Type 2 Diabetes Can Be Predicted in Childhood, According to New Cincinnati Children's Study
Wednesday, November 07, 2007
CINCINNATI -- New data from a study now in its 34th year shows that the development of type 2 diabetes in adults can be predicted in childhood.
The Cincinnati Children's Hospital Medical Center study, which has followed a group of children and adults since 1973, demonstrates that metabolic syndrome in childhood is strongly associated with type 2 diabetes in adulthood, particularly for African-American men and women. Metabolic syndrome is a constellation of any three of the following factors: high blood pressure, high triglycerides, high body mass, high blood glucose and low HDL cholesterol – often referred to as "good" cholesterol.
The study is published in the online edition of the Journal of Pediatrics and will appear in a future print issue of the journal.
"Pediatricians and family physicians should evaluate children and adolescents for metabolic syndrome and whether there is a family history of diabetes," says John Morrison, Ph.D., a researcher at Cincinnati Children's and the study's lead author. "We need to identify in childhood those who are at risk of adult metabolic syndrome and type 2 diabetes to prevent these outcomes."
The study is a follow-up of former student participants in the National Heart, Lung and Blood Institute Lipid Research Clinics Princeton Prevalence Study (LRC), which began in 1973, and in the Princeton Follow-up Study (PFS), which took place between 2000 and 2004. The PFS was a 25-30 year follow-up of students and parents who participated in the Cincinnati clinic of the LRC. The LRC in Cincinnati was a multi-stage survey of lipids and other cardiovascular disease risk factors.
Between 1973 and 1976, the LRC enrolled students in grades one-12 in public and parochial schools in the Princeton School District. The LRC also included a random sample of the students' parents. The PFS was conducted to prospectively assess changes in cardiovascular disease risk factors from childhood into the fourth and fifth decades of life, and to assess changes in families' lipid correlations from the period in which students lived in the same house as their parents to the period in which they lived in separate households.
There were 814 individuals in the Cincinnati Children's study, with a mean follow-up age of 38.4 years. Adult body mass index (BMI) was strongly associated with BMI in childhood and adolescence, according to Dr. Morrison. "Sixty-three percent of participants at risk of being overweight in the earlier LRC evaluation were obese at the PFS phase 25 to 30 years later," he says. "A positive parental history of diabetes was also strongly associated with overweight status in both childhood and adulthood."
Of the 32 LRC participants who had metabolic syndrome, 22 had metabolic syndrome at the PFS follow-up. In addition, adult metabolic syndrome was strongly associated with BMI at follow-up: Of the 217 adults with metabolic syndrome, 155 (72 percent) were obese.
There were 44 cases of type 2 diabetes in the PFS sample. Of the 32 cases of pediatric metabolic syndrome, 15.6 percent had adult metabolic syndrome at follow-up, compared to 5 percent of adults who did not have pediatric metabolic syndrome when they were younger.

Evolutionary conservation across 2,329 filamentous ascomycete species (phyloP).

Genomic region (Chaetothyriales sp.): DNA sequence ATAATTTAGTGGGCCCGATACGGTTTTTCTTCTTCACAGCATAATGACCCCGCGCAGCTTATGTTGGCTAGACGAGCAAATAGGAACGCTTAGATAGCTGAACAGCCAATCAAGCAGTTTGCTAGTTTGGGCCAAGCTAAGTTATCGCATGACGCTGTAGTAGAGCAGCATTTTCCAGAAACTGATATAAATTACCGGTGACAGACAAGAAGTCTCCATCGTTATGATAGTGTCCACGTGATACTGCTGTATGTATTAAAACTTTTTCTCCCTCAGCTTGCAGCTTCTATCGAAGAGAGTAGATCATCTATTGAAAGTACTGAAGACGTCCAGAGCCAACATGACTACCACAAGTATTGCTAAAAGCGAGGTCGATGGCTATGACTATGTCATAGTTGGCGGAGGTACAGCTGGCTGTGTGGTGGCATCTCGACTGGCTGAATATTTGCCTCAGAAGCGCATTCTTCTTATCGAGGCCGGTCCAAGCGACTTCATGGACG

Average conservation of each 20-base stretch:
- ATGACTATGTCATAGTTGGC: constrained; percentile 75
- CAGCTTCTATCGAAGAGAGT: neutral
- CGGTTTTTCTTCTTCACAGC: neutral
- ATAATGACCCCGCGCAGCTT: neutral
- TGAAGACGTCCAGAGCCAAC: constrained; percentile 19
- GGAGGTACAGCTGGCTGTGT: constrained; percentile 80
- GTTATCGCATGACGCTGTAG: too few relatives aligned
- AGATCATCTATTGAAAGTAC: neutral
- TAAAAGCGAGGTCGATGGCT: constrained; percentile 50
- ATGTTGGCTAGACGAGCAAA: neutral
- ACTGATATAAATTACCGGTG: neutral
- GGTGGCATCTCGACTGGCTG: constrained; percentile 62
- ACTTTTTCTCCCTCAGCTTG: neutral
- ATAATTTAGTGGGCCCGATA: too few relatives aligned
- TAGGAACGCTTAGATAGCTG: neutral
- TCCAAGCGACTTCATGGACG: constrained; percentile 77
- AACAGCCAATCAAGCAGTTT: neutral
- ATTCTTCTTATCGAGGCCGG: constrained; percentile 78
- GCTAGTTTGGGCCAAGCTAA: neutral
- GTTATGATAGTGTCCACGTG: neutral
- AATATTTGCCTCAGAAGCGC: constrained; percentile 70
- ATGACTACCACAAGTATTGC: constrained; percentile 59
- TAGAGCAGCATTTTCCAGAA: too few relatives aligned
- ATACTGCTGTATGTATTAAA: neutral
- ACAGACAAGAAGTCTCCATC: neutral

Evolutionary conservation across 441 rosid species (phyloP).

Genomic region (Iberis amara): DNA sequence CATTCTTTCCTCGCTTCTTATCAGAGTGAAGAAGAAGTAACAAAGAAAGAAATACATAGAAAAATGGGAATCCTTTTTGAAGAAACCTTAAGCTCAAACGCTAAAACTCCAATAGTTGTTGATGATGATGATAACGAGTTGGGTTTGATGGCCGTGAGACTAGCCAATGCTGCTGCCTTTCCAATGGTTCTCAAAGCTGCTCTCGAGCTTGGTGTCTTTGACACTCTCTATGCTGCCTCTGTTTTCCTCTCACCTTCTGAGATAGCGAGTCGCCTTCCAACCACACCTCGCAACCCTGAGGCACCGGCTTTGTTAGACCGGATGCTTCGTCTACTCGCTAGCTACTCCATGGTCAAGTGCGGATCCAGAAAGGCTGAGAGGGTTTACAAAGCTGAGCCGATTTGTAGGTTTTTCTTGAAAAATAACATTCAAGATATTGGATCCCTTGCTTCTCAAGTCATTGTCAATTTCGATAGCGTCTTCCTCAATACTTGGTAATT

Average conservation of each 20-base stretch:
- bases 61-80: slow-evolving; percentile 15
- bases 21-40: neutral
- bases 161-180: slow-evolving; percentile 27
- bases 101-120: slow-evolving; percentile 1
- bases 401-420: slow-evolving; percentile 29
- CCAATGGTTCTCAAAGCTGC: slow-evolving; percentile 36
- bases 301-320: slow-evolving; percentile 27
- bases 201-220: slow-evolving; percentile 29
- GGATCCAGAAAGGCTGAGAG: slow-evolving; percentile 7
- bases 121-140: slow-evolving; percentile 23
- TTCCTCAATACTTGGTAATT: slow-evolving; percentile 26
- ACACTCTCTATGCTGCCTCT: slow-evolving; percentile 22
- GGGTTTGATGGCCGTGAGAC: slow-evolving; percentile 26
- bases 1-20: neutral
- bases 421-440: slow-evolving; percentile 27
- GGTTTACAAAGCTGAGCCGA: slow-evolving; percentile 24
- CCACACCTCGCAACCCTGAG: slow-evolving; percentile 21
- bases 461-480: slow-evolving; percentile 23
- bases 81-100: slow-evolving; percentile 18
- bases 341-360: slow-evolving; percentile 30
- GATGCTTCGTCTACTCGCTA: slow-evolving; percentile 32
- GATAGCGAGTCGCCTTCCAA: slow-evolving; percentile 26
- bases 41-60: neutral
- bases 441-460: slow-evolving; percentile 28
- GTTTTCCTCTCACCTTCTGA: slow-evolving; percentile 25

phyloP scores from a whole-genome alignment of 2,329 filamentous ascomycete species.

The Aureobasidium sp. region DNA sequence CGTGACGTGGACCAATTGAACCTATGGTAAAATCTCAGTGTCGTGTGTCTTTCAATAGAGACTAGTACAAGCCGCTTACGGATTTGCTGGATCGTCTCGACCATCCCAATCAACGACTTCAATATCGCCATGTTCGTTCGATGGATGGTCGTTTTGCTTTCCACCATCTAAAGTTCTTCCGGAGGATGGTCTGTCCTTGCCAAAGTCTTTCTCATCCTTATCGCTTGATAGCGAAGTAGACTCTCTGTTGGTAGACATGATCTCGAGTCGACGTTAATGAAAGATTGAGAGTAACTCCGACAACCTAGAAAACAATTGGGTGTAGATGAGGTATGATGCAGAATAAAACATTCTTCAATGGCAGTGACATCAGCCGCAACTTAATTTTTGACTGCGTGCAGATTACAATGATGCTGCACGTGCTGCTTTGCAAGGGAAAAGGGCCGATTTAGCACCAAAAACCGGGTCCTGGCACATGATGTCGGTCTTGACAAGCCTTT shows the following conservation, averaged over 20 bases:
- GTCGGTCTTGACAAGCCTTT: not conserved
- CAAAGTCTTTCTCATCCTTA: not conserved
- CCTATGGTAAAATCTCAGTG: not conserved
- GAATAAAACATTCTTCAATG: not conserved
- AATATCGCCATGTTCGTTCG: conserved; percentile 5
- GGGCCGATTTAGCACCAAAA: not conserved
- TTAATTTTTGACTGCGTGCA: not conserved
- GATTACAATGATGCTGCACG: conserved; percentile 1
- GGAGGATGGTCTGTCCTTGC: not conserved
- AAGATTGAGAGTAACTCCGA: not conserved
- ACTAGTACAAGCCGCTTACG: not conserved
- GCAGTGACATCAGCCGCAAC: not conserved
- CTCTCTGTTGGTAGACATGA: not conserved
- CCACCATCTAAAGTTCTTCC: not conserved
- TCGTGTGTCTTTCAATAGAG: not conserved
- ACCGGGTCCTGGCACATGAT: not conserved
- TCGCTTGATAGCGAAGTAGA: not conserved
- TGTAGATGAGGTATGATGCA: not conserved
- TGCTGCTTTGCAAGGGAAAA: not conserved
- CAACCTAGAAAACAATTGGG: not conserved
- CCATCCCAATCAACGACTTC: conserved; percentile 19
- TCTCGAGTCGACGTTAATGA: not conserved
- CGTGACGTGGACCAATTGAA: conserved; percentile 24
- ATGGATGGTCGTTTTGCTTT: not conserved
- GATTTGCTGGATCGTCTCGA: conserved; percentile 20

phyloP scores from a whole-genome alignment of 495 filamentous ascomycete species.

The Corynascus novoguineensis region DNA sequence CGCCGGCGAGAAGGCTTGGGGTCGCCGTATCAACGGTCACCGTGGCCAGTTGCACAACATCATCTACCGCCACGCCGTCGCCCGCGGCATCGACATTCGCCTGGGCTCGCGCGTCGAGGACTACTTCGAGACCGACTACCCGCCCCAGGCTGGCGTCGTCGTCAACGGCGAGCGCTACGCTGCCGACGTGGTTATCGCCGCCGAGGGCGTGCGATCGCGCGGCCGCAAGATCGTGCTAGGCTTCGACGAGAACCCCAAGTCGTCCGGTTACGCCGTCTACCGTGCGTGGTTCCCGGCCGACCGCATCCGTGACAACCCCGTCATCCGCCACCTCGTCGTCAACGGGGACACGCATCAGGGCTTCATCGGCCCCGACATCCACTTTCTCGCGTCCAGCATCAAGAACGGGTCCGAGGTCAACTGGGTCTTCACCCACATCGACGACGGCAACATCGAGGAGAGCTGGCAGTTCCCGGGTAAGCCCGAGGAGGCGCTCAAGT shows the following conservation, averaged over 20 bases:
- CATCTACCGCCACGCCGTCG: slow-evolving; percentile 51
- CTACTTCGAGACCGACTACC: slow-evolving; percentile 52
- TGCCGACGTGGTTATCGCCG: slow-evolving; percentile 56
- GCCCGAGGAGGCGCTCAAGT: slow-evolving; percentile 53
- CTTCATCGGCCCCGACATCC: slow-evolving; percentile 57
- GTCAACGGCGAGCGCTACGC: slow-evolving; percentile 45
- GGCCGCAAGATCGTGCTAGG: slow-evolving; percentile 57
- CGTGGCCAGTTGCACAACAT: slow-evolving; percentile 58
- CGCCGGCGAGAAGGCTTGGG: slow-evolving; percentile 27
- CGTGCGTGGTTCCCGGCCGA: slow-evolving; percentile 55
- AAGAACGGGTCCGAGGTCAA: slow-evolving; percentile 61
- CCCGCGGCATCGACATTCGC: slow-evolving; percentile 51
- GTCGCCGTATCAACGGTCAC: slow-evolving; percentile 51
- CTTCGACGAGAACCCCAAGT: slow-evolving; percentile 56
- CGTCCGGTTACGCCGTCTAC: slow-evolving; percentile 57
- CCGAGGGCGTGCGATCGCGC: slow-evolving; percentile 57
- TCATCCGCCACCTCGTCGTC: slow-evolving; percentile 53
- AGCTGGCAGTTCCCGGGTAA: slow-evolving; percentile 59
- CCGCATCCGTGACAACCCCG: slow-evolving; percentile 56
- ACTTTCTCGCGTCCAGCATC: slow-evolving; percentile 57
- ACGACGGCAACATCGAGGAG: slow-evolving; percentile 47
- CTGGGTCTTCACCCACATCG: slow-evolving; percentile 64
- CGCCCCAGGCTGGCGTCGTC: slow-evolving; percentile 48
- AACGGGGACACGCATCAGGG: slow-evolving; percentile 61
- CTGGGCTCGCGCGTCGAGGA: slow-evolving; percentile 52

Pediatric metabolic syndrome and a positive parental history of type 2 diabetes were major predictors of adult diabetes, according to Dr. Morrison. In addition, African-American men and women had twice the risk of developing type 2 diabetes as adults compared to white men and women. And for each one-year increase in age, the risk of diabetes increased 12 percent in African-Americans.
"Our 25-year follow-up evaluation should serve as a clarion call for primary prevention of adult metabolic syndrome and type 2 diabetes," says Dr. Morrison. "In addition, the significant changes in risk of metabolic syndrome in middle age associated with changes in body mass between the two LRC and PFS studies underscore the central importance of weight management in early and middle adult years."
The study was funded by the National Heart, Lung and Blood Institute of the National Institutes of Health. The follow-up study was funded in part by a grant from the American Heart Association.
Cincinnati Children's Hospital Medical Center, one of the leading pediatric research institutions in the nation, is dedicated to changing the outcome for children throughout the world. Cincinnati Children's ranks second among all pediatric institutions in the United States in grants from the National Institutes of Health. It has an established tradition of research excellence, with discoveries including the Sabin oral polio vaccine, the surfactant preparation that saves the lives of thousands of premature infants each year, and a rotavirus vaccine that saves the lives of hundreds of thousands of infants around the world each year. Current strategic directions include the translation of basic laboratory research into the development of novel therapeutics for the treatment of disease, and furthering the development of personalized and predictive medicine.